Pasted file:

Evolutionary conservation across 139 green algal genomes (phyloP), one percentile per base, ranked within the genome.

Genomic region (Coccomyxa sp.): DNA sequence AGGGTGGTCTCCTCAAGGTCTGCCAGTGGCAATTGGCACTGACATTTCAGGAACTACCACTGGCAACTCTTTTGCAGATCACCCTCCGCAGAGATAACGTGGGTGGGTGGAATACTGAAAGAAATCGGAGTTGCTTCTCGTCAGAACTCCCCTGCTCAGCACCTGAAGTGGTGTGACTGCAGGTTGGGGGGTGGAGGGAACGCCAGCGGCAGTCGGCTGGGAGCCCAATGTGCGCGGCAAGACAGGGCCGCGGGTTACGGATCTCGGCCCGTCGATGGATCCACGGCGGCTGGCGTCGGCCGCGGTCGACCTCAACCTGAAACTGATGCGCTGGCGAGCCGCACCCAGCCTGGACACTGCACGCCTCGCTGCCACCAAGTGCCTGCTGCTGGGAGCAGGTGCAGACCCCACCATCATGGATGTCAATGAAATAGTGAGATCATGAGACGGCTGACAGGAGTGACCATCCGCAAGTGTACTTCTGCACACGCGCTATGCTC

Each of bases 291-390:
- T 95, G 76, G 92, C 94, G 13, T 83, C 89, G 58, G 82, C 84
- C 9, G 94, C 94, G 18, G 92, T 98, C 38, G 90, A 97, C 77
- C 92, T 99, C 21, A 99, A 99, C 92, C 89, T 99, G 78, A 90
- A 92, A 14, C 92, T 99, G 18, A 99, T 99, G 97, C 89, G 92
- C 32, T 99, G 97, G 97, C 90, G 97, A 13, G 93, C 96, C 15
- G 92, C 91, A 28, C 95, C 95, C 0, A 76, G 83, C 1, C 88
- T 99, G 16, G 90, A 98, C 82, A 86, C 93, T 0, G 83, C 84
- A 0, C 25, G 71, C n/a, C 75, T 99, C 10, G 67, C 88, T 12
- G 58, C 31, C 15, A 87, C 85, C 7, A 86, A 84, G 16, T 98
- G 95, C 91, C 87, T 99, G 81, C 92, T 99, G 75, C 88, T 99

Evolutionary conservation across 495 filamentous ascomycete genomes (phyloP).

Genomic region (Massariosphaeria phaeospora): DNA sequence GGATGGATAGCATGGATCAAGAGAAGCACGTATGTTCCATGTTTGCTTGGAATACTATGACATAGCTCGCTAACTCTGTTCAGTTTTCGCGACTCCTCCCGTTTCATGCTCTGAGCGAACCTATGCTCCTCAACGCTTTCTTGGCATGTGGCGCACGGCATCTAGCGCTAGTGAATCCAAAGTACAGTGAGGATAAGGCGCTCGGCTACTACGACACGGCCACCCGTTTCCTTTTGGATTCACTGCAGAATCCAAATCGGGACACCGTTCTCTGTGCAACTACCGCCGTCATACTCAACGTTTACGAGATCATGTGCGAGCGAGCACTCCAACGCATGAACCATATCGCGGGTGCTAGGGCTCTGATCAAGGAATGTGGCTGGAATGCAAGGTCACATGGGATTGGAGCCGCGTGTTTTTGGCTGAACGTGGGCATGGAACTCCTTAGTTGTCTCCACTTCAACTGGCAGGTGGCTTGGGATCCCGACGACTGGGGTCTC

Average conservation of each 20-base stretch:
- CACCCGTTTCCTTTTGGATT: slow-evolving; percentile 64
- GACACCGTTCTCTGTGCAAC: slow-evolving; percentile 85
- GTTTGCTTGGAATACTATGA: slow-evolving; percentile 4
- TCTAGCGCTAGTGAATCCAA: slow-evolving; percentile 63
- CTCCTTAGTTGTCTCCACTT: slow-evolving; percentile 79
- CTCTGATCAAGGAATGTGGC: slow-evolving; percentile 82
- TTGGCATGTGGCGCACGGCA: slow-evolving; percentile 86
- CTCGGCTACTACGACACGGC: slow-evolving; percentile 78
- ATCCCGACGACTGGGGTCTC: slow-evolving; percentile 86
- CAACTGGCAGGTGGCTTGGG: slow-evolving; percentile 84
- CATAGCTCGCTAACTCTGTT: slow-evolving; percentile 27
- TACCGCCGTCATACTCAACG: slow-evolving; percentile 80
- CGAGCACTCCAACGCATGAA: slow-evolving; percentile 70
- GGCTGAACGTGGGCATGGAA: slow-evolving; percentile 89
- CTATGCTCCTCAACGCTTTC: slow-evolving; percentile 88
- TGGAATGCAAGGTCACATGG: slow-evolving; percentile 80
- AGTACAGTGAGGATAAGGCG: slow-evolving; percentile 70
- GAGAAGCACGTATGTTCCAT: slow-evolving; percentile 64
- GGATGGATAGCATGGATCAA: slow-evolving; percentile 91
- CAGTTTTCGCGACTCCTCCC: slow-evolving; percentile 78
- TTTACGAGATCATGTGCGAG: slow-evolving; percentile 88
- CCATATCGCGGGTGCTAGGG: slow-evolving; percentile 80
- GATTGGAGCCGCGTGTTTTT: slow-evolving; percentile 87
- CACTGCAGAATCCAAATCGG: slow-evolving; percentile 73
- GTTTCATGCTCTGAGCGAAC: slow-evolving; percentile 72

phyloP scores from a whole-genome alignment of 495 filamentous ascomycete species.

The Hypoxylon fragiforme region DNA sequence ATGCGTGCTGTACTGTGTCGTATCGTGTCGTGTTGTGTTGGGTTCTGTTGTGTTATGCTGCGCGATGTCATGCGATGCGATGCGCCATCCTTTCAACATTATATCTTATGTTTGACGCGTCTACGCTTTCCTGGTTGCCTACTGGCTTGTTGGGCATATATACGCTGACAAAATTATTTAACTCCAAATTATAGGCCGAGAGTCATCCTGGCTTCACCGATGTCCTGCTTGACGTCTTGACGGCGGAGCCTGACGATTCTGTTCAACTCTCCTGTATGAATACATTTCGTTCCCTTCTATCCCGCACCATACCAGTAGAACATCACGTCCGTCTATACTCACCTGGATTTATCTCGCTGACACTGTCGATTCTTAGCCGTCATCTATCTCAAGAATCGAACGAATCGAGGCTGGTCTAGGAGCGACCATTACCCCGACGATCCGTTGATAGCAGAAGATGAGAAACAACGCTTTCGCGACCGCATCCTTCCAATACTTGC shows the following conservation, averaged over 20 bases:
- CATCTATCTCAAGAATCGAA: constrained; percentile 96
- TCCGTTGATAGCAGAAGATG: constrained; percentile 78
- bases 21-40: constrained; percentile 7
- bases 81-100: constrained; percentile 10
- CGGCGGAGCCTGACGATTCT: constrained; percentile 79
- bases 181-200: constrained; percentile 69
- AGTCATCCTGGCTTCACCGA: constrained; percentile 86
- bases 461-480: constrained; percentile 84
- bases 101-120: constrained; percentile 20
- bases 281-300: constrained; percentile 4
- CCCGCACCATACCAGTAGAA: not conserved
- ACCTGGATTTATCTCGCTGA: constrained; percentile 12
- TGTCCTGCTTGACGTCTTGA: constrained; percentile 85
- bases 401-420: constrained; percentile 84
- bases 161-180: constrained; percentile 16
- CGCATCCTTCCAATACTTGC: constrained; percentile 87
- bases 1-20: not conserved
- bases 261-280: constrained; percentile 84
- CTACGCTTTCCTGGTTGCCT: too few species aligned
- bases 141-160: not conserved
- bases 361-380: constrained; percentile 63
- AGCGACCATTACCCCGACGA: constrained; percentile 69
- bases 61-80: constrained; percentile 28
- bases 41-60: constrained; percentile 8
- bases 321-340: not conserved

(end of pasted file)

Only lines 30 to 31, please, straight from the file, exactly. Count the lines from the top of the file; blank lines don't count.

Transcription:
- GGCTGAACGTGGGCATGGAA: slow-evolving; percentile 89
- CTATGCTCCTCAACGCTTTC: slow-evolving; percentile 88